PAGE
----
Now, I had to calculate an ROI, because, if I couldn’t get a positive ROI, we couldn’t implement these changes in any other hospital floor. That was what the leadership valued over everything else, an ROI.

I had to partner with a finance manager to calculate the ROI (Oops, here comes trouble!) When we did the ROI, for one year for one hospital floor, the project saved $750,000 in avoided ICU costs, including shorter lengths of stay in the hospital since the patients in the 43% didn’t spend any extra days in an ICU. I thought, “This is great!” But, not so fast. The finance manager said,” Wait, look at this line item here on the financial analysis.” She pointed to a negative $50,000. I said, “What’s that?” She said, “That’s the impact to the hospital’s bottom line.  (Recall the Studer paragraph and bottom line.) That’s the ROI to the hospital.

It turned out, the ICU days the transferred patients were using, when they had to get transferred there, had a higher contribution margin (the net a hospital makes) than a regular floor bed. For the hospital, the project reduced their revenue, hence the negative number.

So, I said, “But the patients and the payers are spending $750,000 less a year, we’re making care more affordable.” She said, “We’re not concerned with what others are saving. We don’t know what they do with their savings. We don’t get any of it. You can’t implement this anywhere else in the hospital”. I said, “But, the patients in the 43% have less morbidity. They are healthier! Doesn’t that mean anything?” She said, “Sorry, that doesn’t count with us. You have to produce the money to spread it.”

Me being a person who doesn’t quit, I started thinking about it. What came to mind was, if we weren’t transferring patients to the ICU, then the ICU has more capacity (my Lean Six Sigma mind kicked in). I had calculated the “number of ICU days avoided” as part of my dashboard. I went to the Bed Management (the department that accepts transfers from smaller hospitals and doctor offices) director and asked what the demand was for external ICU admissions and how many did we decline in the last 12 months. He told me they declined 1200! That demand was way higher than the capacity we generated, so, I could count every avoided ICU transfer day in a revised financial analysis. And, on top of that, a transfer to the ICU from outside the hospital had a higher contribution margin than a transfer from the floors. I met with the Finance manager again and had her include this in the calculations. It came out to a positive $250,000! We spent the next year spreading the standard work.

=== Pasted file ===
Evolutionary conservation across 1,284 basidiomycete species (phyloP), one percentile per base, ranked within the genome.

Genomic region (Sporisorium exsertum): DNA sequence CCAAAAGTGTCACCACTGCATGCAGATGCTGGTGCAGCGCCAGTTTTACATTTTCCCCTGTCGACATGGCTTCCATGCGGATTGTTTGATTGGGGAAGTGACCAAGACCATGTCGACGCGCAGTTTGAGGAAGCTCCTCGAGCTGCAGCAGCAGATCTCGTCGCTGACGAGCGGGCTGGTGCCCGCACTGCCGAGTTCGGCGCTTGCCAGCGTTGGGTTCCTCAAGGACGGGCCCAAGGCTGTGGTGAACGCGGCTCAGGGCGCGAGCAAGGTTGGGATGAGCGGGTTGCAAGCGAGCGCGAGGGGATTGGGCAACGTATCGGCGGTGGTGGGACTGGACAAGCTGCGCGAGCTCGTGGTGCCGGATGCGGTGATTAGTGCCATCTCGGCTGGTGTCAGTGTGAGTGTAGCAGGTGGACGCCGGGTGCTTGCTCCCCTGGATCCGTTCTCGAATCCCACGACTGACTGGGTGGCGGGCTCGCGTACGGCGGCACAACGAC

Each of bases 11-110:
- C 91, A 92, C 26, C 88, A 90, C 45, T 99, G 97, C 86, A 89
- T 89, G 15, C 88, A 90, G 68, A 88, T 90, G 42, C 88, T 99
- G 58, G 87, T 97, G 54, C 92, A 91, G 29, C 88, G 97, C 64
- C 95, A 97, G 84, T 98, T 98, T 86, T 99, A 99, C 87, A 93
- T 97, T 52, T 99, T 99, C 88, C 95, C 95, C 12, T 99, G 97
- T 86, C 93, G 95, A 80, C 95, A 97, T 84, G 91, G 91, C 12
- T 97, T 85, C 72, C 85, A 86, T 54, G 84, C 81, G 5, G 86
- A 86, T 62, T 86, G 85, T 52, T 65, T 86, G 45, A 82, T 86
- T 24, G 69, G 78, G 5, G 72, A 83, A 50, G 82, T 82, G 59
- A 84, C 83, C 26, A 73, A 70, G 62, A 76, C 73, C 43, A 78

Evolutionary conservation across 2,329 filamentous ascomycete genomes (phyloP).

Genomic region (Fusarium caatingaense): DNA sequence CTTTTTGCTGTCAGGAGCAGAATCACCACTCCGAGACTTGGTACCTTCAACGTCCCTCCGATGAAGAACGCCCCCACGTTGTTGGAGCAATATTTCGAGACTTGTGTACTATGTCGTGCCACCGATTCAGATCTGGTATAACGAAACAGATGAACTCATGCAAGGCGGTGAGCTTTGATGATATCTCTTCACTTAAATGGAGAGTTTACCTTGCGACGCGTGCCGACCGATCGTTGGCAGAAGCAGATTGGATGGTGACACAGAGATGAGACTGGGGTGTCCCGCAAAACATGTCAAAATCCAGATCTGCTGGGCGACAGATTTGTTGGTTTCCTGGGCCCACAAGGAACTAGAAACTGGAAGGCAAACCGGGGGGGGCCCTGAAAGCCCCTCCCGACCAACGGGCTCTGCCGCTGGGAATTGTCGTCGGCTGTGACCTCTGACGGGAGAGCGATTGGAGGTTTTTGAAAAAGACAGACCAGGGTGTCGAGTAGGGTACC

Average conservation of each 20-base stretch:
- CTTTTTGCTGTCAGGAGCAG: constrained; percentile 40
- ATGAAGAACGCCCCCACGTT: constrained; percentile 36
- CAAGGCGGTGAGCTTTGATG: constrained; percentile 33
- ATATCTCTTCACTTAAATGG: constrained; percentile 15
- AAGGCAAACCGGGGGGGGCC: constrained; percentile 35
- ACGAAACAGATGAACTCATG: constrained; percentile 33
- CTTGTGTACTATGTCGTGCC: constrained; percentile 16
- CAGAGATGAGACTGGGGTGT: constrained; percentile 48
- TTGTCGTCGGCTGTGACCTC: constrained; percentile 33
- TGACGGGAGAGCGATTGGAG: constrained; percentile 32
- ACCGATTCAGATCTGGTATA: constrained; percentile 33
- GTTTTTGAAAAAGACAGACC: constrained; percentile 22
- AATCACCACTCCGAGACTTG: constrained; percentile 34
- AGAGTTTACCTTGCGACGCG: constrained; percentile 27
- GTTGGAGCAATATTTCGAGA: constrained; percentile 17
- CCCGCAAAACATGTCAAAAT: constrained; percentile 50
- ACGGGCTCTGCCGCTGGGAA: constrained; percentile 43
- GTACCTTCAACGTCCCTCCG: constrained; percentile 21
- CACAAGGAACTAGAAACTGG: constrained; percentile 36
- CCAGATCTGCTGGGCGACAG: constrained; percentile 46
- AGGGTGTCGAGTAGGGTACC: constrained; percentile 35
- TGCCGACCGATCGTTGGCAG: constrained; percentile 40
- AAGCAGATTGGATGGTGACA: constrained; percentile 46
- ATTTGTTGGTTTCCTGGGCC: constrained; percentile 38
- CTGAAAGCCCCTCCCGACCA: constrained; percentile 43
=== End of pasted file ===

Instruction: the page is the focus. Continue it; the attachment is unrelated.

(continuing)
But you can see what’s important to the leadership. Not your health status. And not really the reliability of the process, just the money saved.

The health care management systems and their upper managers do not know how and won’t accept doing what it really takes to implement and sustain a process improvement. Health care leaders think you do a project for, say, three months, re-design a process, do a show and tell at the completion of the project and hand off the newly designed process to the manager of the department and move on to the next area. They think that the manager and staff can execute the tasks in the new process flawlessly at that point in time. Spending more time on that is a waste of time. (As a matter of fact, some senior leaders think the team process for creating the new improved clinical or business process is wasteful. I’ve actually been at meetings where the senior leaders bemoan the fact that the staff and managers are spending part of their “paid time” “sitting in a conference room”. They think that is so wasteful they calculate the cost of the staff’s salaries spent in improvement activities and call it a waste of money. They don’t get the fact that the people doing the work usually come up with the best ideas of how to fix the processes. They’d rather pay a consultant to come in and just tell the staff what to do (just give them the tasks)).

In true process improvement cultures, they understand that, for up to six months after a significant process improvement, the managers of the work floor should spend 50-75% of their time on the work floor auditing what the staff are doing and encouraging them to keep doing what was implemented during the project. This “habituates” the staff to the new way. If you don’t do this, the staff (and the manager) regress back to the “old way”. In the Toyota Production System, this is called “standing in the Ohno circle”.